However, in order to satisfy the likes of the ASAP (Aerospace Safety Advisory Panel) – who testified last year that it was their opinion an extension would require a recertification effort, the Bill calls for a short consultation period, in which a certification review would be carried out on the ability for the shuttle operations to continue for an additional five years.
“No later than 30 days after the date of enactment of this Act the Administrator shall ask the National Academies of Science to appoint a Flight Certification Review Committee, consisting of individuals with appropriate engineering expertise and experience in certification of space flight vehicle hardware, systems, and equipment testing and validation procedures, to review space shuttle certification activities undertaken or initiated after February, 2003.
“The Committee shall provide an assessment regarding the adequacy of those validation procedures in assuring vehicle durability, flight-worthiness, and sustainability for continued operations through a period of up to 5 years beyond the space shuttle flight manifest planned as of February, 2010 (see left for STS manifest as of March 2, via L2).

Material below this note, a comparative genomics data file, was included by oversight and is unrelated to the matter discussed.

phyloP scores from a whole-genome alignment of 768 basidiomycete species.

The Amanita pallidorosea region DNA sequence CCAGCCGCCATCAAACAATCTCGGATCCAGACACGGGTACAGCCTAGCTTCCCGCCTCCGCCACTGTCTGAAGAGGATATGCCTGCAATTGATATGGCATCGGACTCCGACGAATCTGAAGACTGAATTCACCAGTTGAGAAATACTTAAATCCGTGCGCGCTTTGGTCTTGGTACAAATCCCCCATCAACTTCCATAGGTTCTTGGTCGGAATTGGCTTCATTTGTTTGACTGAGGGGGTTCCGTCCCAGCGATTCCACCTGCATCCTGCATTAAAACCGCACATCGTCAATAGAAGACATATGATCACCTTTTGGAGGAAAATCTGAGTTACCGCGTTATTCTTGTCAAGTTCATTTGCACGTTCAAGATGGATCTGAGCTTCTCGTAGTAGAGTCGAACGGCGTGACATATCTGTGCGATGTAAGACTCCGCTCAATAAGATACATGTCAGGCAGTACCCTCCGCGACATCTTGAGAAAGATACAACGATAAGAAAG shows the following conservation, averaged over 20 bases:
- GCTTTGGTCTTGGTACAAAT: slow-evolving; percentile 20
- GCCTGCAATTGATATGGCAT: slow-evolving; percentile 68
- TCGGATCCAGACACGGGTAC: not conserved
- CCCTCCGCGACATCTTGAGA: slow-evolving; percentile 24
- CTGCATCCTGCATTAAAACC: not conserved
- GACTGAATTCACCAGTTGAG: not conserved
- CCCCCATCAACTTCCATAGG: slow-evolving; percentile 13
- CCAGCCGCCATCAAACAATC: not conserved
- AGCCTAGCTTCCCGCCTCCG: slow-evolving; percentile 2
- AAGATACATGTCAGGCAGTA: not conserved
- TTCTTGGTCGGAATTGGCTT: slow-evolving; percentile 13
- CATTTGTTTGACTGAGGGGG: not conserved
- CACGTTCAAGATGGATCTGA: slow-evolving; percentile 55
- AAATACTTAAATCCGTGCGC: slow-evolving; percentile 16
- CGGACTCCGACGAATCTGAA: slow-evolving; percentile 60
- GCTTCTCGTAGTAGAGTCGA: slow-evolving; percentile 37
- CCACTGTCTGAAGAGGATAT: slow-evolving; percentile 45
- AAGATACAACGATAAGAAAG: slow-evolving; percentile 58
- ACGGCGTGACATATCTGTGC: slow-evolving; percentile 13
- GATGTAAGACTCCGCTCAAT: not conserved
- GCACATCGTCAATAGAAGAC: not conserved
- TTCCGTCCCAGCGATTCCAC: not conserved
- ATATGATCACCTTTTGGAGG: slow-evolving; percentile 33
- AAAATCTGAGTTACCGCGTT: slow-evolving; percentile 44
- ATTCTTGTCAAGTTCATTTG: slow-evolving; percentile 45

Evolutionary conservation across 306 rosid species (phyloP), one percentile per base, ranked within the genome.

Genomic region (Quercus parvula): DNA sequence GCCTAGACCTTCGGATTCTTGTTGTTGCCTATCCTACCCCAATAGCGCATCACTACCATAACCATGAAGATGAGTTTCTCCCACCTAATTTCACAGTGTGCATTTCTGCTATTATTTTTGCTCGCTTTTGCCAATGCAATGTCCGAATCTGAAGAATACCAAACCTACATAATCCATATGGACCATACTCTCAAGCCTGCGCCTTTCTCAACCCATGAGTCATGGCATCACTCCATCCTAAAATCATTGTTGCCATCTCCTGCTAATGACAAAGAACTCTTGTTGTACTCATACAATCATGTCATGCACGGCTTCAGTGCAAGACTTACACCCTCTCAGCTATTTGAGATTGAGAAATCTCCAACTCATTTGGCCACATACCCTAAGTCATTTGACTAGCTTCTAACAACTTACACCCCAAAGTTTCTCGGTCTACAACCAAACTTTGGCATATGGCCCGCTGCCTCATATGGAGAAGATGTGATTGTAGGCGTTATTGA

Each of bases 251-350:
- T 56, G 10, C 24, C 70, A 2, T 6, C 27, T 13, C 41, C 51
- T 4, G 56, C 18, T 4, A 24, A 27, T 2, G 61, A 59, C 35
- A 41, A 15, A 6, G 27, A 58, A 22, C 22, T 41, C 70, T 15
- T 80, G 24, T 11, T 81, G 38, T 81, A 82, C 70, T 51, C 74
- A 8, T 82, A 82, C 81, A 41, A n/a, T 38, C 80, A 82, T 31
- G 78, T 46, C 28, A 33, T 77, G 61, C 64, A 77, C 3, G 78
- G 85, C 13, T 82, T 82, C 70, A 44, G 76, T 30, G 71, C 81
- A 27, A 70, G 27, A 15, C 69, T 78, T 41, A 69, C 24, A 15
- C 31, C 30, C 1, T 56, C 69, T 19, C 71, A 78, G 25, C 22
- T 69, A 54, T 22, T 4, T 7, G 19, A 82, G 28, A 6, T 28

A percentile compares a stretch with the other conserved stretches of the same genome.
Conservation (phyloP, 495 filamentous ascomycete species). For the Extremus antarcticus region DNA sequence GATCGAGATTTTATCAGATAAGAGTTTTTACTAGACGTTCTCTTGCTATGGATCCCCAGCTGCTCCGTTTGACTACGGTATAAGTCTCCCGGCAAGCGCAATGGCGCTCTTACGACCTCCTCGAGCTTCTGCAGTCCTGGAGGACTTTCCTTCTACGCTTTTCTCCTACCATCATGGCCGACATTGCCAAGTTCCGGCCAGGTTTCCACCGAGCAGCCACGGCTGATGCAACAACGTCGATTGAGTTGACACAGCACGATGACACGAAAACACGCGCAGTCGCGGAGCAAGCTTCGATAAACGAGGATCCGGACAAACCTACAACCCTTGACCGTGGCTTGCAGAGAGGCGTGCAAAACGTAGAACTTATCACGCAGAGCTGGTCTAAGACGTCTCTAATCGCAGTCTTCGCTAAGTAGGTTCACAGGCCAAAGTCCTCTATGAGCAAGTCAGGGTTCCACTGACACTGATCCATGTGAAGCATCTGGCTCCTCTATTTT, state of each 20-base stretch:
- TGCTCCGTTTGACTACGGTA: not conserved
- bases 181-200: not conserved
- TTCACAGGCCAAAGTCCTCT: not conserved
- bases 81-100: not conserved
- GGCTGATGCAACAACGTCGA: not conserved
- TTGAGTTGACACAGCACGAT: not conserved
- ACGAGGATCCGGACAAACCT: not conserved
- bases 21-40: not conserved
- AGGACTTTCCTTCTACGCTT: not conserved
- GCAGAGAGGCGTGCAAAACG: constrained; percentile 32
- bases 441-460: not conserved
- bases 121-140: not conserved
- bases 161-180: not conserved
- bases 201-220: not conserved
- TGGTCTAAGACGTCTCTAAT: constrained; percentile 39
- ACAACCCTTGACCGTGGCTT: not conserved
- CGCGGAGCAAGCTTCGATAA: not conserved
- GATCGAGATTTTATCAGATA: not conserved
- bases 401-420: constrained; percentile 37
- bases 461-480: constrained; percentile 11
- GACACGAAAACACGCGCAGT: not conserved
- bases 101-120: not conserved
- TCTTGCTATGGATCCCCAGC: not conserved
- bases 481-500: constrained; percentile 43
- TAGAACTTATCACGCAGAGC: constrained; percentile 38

” The Committee shall take into account current and historical trends in anomaly detection and resolution within major components of the space shuttle systems.
“The Committee appointed under subsection (b) shall complete its task within 90 days of its appointment and shall provide its findings and determinations concurrently to the Administrator and to the committees of jurisdiction no later than 120 days after the date of enactment of this Act.”
The extension scenario – as outlined in the Bill – calls for two flights per year, which would allow NASA to retire at least one orbiter, likely to remain at the Kennedy Space Center (KSC) as a parts donor for her sisters. Two flights per year would also help remove the threat of a gap during the extended manifest, as contractors “catch up” with providing for the additional flights.
“Notwithstanding any other provision of law, to the extent practicable NASA shall operate the Space Shuttle program at a flight rate of no more than 2 missions in any consecutive 12-month period beginning during the fiscal years for which appropriations are authorized under section of this Act.
“The Administrator shall ensure that hardware components in existence as of March, 2010, remain available for use in connection with any additional flights required beyond those on the current flight manifest schedule.”
The Bill also outlines instructions and rules for the eventual termination of shuttle operations, closely associating the needs of the ISS – now extended to 2020 – with the priority of the shuttle’s unique payload capability. Dependant on the translation of the Bill’s language, it also appears to hint towards additional payloads – other than just resupply logistics – could return to the shuttle manifest.